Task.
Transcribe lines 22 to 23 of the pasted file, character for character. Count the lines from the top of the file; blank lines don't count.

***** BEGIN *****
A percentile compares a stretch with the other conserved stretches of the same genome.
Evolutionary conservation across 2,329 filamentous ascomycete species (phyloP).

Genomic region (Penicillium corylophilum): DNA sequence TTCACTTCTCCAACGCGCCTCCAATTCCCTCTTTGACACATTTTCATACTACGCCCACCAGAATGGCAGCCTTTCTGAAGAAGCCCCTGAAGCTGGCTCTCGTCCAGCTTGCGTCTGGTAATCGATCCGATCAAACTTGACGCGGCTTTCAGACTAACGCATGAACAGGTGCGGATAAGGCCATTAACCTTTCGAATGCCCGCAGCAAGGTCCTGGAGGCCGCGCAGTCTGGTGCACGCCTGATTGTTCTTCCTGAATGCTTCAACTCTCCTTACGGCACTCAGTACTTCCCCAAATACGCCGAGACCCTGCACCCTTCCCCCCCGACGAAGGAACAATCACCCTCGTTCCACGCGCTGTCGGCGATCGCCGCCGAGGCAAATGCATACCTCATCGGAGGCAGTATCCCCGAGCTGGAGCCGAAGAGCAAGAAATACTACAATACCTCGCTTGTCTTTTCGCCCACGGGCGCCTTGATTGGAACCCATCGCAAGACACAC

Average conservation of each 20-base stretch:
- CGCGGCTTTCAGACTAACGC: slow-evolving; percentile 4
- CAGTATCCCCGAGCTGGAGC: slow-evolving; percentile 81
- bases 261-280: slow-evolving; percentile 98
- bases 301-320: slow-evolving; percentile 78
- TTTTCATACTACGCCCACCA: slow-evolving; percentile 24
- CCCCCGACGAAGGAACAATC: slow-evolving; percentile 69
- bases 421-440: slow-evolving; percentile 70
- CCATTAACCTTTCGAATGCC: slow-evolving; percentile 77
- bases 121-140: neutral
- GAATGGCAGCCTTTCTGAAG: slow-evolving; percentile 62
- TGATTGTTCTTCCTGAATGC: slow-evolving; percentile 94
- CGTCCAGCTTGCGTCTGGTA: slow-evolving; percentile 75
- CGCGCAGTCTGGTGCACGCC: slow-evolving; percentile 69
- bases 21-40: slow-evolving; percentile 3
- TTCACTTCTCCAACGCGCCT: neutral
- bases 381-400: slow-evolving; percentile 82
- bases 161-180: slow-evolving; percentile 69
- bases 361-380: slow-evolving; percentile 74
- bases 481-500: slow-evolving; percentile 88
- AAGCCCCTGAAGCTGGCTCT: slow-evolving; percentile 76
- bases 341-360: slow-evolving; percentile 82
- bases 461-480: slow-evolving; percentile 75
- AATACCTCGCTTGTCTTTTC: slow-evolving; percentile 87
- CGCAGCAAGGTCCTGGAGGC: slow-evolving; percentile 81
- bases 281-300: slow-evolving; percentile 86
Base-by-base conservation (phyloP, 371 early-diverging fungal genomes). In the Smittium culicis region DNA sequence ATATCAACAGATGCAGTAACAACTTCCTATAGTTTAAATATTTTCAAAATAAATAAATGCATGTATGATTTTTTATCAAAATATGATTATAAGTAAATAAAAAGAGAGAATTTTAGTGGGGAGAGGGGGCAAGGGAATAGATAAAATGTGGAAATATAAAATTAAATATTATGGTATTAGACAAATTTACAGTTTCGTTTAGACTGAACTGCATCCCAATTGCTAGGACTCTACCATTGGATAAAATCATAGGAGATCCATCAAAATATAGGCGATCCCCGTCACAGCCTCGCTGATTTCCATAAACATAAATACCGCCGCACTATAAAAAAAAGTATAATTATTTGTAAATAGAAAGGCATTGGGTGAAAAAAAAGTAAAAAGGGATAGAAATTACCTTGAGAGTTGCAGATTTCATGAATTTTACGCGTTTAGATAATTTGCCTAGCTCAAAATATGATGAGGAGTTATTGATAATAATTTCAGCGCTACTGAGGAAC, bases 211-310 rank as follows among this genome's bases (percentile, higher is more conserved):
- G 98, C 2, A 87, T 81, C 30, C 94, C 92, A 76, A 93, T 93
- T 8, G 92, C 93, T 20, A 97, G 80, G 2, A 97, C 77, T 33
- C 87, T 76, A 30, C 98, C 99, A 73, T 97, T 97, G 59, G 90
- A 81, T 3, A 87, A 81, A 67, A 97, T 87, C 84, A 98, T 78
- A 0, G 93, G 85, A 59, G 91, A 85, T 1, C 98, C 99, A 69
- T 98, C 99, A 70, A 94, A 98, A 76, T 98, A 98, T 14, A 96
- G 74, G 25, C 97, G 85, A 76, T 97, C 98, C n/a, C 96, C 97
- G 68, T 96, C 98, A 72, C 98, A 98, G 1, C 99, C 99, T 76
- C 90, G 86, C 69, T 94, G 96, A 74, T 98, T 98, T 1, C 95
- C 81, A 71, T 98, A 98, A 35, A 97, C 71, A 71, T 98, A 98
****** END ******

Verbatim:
- bases 361-380: slow-evolving; percentile 74
- bases 481-500: slow-evolving; percentile 88